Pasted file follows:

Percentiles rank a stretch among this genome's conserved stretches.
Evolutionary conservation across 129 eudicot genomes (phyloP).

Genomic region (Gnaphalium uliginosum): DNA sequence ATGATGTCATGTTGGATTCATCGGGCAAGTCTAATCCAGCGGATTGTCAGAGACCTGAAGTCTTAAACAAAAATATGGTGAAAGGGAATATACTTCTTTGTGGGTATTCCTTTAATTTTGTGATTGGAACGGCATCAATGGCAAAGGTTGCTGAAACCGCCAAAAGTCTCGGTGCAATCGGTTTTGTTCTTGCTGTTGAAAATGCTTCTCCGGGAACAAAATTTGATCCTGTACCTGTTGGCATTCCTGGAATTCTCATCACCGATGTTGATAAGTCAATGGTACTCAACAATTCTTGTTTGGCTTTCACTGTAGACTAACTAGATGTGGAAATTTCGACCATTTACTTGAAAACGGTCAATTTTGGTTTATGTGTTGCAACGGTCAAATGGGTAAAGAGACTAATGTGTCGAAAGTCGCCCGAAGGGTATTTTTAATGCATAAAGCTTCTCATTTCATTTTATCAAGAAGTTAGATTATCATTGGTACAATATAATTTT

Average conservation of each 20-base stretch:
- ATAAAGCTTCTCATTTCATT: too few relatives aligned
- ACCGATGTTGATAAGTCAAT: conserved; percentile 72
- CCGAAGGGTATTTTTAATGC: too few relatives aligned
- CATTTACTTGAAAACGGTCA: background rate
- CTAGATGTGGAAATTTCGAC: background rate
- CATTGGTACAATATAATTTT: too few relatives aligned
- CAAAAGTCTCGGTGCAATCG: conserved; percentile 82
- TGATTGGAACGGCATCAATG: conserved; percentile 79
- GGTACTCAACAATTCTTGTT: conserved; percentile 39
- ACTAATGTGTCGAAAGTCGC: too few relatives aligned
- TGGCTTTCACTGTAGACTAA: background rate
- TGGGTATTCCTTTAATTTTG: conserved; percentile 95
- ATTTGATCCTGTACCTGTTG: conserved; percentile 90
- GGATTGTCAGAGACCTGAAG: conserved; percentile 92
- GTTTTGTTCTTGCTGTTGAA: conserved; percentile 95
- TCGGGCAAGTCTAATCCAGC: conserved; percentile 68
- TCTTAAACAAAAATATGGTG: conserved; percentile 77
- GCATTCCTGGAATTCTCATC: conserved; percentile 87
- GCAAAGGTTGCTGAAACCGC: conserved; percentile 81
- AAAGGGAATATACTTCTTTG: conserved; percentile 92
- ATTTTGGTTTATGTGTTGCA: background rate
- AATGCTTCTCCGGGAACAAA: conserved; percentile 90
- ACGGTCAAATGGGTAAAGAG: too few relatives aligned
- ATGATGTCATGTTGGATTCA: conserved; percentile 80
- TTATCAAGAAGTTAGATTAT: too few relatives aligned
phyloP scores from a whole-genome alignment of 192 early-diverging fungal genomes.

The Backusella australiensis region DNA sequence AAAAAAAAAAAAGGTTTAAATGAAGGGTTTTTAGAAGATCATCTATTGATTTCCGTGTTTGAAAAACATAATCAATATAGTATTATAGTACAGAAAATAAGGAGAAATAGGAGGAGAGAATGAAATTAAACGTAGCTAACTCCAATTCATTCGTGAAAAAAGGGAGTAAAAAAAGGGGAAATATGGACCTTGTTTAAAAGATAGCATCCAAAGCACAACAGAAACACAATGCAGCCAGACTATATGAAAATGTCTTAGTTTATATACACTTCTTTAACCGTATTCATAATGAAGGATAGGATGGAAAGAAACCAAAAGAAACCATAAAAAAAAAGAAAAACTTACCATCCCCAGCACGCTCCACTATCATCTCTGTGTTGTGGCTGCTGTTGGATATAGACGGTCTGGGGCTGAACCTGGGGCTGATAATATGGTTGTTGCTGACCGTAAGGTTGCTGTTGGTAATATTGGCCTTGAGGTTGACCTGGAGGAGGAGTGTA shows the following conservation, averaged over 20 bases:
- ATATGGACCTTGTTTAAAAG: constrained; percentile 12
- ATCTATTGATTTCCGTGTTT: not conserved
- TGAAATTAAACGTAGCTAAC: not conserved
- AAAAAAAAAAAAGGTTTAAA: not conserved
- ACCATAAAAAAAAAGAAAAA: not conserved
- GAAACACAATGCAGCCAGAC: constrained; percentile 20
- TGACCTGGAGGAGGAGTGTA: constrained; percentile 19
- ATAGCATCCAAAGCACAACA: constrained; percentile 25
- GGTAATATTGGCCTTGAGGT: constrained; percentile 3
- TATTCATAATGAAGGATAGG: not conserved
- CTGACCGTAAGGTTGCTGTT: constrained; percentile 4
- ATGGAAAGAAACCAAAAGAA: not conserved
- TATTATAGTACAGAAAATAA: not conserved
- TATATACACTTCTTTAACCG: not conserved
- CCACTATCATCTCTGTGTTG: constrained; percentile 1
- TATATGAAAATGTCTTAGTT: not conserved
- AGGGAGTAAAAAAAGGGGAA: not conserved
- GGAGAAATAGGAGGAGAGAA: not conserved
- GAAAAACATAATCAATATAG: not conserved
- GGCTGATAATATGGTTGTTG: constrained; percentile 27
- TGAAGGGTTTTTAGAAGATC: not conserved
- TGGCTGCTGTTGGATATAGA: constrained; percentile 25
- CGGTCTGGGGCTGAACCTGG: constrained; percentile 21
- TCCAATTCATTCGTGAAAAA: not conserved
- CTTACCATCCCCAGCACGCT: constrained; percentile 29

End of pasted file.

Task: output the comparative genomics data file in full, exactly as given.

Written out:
Percentiles rank a stretch among this genome's conserved stretches.
Evolutionary conservation across 129 eudicot genomes (phyloP).

Genomic region (Gnaphalium uliginosum): DNA sequence ATGATGTCATGTTGGATTCATCGGGCAAGTCTAATCCAGCGGATTGTCAGAGACCTGAAGTCTTAAACAAAAATATGGTGAAAGGGAATATACTTCTTTGTGGGTATTCCTTTAATTTTGTGATTGGAACGGCATCAATGGCAAAGGTTGCTGAAACCGCCAAAAGTCTCGGTGCAATCGGTTTTGTTCTTGCTGTTGAAAATGCTTCTCCGGGAACAAAATTTGATCCTGTACCTGTTGGCATTCCTGGAATTCTCATCACCGATGTTGATAAGTCAATGGTACTCAACAATTCTTGTTTGGCTTTCACTGTAGACTAACTAGATGTGGAAATTTCGACCATTTACTTGAAAACGGTCAATTTTGGTTTATGTGTTGCAACGGTCAAATGGGTAAAGAGACTAATGTGTCGAAAGTCGCCCGAAGGGTATTTTTAATGCATAAAGCTTCTCATTTCATTTTATCAAGAAGTTAGATTATCATTGGTACAATATAATTTT

Average conservation of each 20-base stretch:
- ATAAAGCTTCTCATTTCATT: too few relatives aligned
- ACCGATGTTGATAAGTCAAT: conserved; percentile 72
- CCGAAGGGTATTTTTAATGC: too few relatives aligned
- CATTTACTTGAAAACGGTCA: background rate
- CTAGATGTGGAAATTTCGAC: background rate
- CATTGGTACAATATAATTTT: too few relatives aligned
- CAAAAGTCTCGGTGCAATCG: conserved; percentile 82
- TGATTGGAACGGCATCAATG: conserved; percentile 79
- GGTACTCAACAATTCTTGTT: conserved; percentile 39
- ACTAATGTGTCGAAAGTCGC: too few relatives aligned
- TGGCTTTCACTGTAGACTAA: background rate
- TGGGTATTCCTTTAATTTTG: conserved; percentile 95
- ATTTGATCCTGTACCTGTTG: conserved; percentile 90
- GGATTGTCAGAGACCTGAAG: conserved; percentile 92
- GTTTTGTTCTTGCTGTTGAA: conserved; percentile 95
- TCGGGCAAGTCTAATCCAGC: conserved; percentile 68
- TCTTAAACAAAAATATGGTG: conserved; percentile 77
- GCATTCCTGGAATTCTCATC: conserved; percentile 87
- GCAAAGGTTGCTGAAACCGC: conserved; percentile 81
- AAAGGGAATATACTTCTTTG: conserved; percentile 92
- ATTTTGGTTTATGTGTTGCA: background rate
- AATGCTTCTCCGGGAACAAA: conserved; percentile 90
- ACGGTCAAATGGGTAAAGAG: too few relatives aligned
- ATGATGTCATGTTGGATTCA: conserved; percentile 80
- TTATCAAGAAGTTAGATTAT: too few relatives aligned
phyloP scores from a whole-genome alignment of 192 early-diverging fungal genomes.

The Backusella australiensis region DNA sequence AAAAAAAAAAAAGGTTTAAATGAAGGGTTTTTAGAAGATCATCTATTGATTTCCGTGTTTGAAAAACATAATCAATATAGTATTATAGTACAGAAAATAAGGAGAAATAGGAGGAGAGAATGAAATTAAACGTAGCTAACTCCAATTCATTCGTGAAAAAAGGGAGTAAAAAAAGGGGAAATATGGACCTTGTTTAAAAGATAGCATCCAAAGCACAACAGAAACACAATGCAGCCAGACTATATGAAAATGTCTTAGTTTATATACACTTCTTTAACCGTATTCATAATGAAGGATAGGATGGAAAGAAACCAAAAGAAACCATAAAAAAAAAGAAAAACTTACCATCCCCAGCACGCTCCACTATCATCTCTGTGTTGTGGCTGCTGTTGGATATAGACGGTCTGGGGCTGAACCTGGGGCTGATAATATGGTTGTTGCTGACCGTAAGGTTGCTGTTGGTAATATTGGCCTTGAGGTTGACCTGGAGGAGGAGTGTA shows the following conservation, averaged over 20 bases:
- ATATGGACCTTGTTTAAAAG: constrained; percentile 12
- ATCTATTGATTTCCGTGTTT: not conserved
- TGAAATTAAACGTAGCTAAC: not conserved
- AAAAAAAAAAAAGGTTTAAA: not conserved
- ACCATAAAAAAAAAGAAAAA: not conserved
- GAAACACAATGCAGCCAGAC: constrained; percentile 20
- TGACCTGGAGGAGGAGTGTA: constrained; percentile 19
- ATAGCATCCAAAGCACAACA: constrained; percentile 25
- GGTAATATTGGCCTTGAGGT: constrained; percentile 3
- TATTCATAATGAAGGATAGG: not conserved
- CTGACCGTAAGGTTGCTGTT: constrained; percentile 4
- ATGGAAAGAAACCAAAAGAA: not conserved
- TATTATAGTACAGAAAATAA: not conserved
- TATATACACTTCTTTAACCG: not conserved
- CCACTATCATCTCTGTGTTG: constrained; percentile 1
- TATATGAAAATGTCTTAGTT: not conserved
- AGGGAGTAAAAAAAGGGGAA: not conserved
- GGAGAAATAGGAGGAGAGAA: not conserved
- GAAAAACATAATCAATATAG: not conserved
- GGCTGATAATATGGTTGTTG: constrained; percentile 27
- TGAAGGGTTTTTAGAAGATC: not conserved
- TGGCTGCTGTTGGATATAGA: constrained; percentile 25
- CGGTCTGGGGCTGAACCTGG: constrained; percentile 21
- TCCAATTCATTCGTGAAAAA: not conserved
- CTTACCATCCCCAGCACGCT: constrained; percentile 29